The company is offering Cognio's Spectrum Expert for Wi-Fi, a tool for studying interference around a WLAN, to complement its own Wireless Control System. Together, the tools are intended to help enterprises lay out WLANs and take care of rogue wireless gear and interference from a variety of sources, including non-Wi-Fi devices such as microwave ovens. Cognio's product is available through Cisco's regular sales channels.
Interference and security are two key issues for enterprises that want to set up comprehensive WLANs for demanding new applications, namely VoIP. Cognio is one of many specialist companies that offer tools for working out those issues. Cisco, which is betting big on the spread of Wi-Fi from vertical industries to general businesses, wants to make sure its networks deliver a good experience.
The Spectrum Expert is a CardBus device that plugs into a Windows notebook and works with software to detect and identify interfering devices and help a technician locate the device. WLAN security systems from AirMagnet, Fluke Networks and WildPackets use Cognio technology. Cisco's Wireless Control System is a server-based application for planning, designing, monitoring and managing WLANs. It can support thousands of access points around an enterprise and carry out tasks including user tracking and security monitoring, according to Cisco.
The main thing Cognio brings to Cisco's wireless management offering is the ability to identify what is causing interference on a wireless network, executives of the companies said.
The relationship is not exclusive. Cisco may integrate Cognio's technology more tightly with its products in the future but is continuing internal wireless development, said Ben Gibson, director of mobility solutions marketing.
Many different products operate or emit radio waves in the unlicensed spectrum used by Wi-Fi. Using profiles of different types of devices, Cognio's system can tell whether interference is coming from a Bluetooth device, a cordless phone, a microwave or another source, including a jamming device, said Jeff White, executive vice president of strategy and business development at Cognio.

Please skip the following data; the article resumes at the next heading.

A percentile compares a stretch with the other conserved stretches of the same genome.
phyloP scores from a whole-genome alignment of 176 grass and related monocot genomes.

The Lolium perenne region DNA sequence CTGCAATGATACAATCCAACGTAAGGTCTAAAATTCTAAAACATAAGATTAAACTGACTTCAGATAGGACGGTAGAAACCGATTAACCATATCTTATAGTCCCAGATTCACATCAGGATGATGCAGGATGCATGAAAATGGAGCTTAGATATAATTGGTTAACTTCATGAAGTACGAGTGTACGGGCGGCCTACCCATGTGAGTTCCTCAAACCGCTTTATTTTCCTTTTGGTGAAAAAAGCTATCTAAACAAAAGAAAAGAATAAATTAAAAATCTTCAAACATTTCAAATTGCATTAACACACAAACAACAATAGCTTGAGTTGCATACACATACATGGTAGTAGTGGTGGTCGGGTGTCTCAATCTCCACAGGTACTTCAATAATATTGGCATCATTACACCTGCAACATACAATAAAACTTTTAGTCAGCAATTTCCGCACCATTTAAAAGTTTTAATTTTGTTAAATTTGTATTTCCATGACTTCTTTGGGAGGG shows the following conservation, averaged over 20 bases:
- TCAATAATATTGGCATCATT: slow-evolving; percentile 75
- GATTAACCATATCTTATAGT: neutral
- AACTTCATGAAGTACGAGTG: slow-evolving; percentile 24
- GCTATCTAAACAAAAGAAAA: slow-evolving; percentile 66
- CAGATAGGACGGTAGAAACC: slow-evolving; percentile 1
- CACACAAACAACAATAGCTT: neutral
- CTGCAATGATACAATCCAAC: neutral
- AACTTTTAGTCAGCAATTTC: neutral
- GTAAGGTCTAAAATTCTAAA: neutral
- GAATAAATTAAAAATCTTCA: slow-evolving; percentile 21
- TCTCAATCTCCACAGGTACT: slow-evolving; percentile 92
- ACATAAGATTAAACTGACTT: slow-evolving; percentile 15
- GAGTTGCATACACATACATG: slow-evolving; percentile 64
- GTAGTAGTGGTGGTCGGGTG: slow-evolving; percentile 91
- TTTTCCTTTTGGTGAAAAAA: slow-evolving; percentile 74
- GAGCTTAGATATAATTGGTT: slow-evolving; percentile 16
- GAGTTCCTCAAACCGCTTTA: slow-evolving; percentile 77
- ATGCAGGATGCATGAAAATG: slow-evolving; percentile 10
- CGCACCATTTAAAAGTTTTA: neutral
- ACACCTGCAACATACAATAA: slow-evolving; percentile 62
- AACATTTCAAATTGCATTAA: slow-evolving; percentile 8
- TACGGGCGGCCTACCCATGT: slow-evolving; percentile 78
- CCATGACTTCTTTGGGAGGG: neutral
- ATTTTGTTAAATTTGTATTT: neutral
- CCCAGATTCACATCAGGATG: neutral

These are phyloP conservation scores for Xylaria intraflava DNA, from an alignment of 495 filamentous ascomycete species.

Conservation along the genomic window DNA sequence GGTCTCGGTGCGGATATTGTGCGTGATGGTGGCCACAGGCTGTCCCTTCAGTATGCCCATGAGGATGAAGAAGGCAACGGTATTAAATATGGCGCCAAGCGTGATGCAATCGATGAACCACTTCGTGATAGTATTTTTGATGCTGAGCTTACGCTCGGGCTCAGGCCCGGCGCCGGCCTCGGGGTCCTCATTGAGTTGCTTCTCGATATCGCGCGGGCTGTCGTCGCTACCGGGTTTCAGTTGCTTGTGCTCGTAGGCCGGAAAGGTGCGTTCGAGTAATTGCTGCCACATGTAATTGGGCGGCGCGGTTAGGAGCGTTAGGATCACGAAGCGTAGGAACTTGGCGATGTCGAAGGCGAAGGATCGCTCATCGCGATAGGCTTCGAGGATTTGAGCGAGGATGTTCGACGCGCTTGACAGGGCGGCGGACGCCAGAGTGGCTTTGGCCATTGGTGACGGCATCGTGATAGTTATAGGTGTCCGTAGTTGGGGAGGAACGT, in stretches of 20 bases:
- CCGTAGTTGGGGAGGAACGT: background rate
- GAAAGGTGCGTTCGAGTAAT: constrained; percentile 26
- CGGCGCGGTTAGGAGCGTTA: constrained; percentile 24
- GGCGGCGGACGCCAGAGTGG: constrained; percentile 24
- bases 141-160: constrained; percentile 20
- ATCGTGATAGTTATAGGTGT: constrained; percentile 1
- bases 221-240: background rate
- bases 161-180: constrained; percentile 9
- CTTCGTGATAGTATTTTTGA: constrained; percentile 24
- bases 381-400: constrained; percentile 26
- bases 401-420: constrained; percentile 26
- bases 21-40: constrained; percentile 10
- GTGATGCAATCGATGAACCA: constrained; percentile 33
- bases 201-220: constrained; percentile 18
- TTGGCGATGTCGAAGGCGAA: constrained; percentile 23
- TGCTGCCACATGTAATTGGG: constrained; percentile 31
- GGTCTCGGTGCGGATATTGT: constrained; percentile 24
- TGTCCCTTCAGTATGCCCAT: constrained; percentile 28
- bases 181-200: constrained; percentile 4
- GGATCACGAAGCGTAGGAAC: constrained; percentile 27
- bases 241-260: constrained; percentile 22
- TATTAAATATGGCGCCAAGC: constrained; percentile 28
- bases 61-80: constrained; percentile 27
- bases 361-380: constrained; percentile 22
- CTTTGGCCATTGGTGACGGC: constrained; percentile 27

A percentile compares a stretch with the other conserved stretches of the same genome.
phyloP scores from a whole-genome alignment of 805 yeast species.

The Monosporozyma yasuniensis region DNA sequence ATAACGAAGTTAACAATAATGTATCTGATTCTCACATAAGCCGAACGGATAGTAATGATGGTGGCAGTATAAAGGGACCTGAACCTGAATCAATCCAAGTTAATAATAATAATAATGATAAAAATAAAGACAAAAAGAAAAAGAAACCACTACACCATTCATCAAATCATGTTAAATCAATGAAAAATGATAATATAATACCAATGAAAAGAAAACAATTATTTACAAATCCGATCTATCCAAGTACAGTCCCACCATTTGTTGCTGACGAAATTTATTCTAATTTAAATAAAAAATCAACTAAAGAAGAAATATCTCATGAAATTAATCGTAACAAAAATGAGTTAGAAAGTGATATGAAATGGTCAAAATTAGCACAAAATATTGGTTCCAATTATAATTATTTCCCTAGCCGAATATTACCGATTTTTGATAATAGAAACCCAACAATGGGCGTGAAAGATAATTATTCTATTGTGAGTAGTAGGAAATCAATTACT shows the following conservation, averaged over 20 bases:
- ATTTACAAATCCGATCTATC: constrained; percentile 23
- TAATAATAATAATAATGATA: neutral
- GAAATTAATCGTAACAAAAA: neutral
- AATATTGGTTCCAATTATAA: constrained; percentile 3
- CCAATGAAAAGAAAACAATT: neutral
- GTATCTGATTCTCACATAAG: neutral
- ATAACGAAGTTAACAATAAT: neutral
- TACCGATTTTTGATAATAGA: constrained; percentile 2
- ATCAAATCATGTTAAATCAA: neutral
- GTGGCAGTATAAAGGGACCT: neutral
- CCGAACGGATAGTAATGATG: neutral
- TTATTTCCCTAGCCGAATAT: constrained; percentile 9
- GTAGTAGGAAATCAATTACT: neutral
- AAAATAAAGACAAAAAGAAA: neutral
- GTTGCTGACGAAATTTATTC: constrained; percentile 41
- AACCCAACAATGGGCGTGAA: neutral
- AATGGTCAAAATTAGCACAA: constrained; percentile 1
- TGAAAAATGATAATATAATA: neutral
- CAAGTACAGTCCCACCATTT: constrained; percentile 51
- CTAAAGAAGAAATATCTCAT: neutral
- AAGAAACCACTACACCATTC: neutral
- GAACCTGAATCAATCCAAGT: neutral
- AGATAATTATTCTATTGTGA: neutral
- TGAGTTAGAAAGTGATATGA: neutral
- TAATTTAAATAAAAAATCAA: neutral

Wi-Fi jammers are easily available but not a common threat today, said Farpoint Group analyst Craig Mathias. However, there are enough potential sources of interference to justify buying an analyzer like Cognios's, a fairly inexpensive purchase, he said.
"It's not so much a question of security as it is of integrity. You want to make sure your network's operating," Mathias said.
Interference is especially bad in shared properties such as an office park, and it may get worse as enterprises embrace the emerging IEEE 802.11n standard, Mathias said. That standard will probably use a wider frequency band than current Wi-Fi, making it more likely your neighbor's transmissions will bump up against yours. On the plus side, traffic won't spend as much time on an 802.11n network because it will move faster, and there will probably be new mechanisms built in to keep connections stable.
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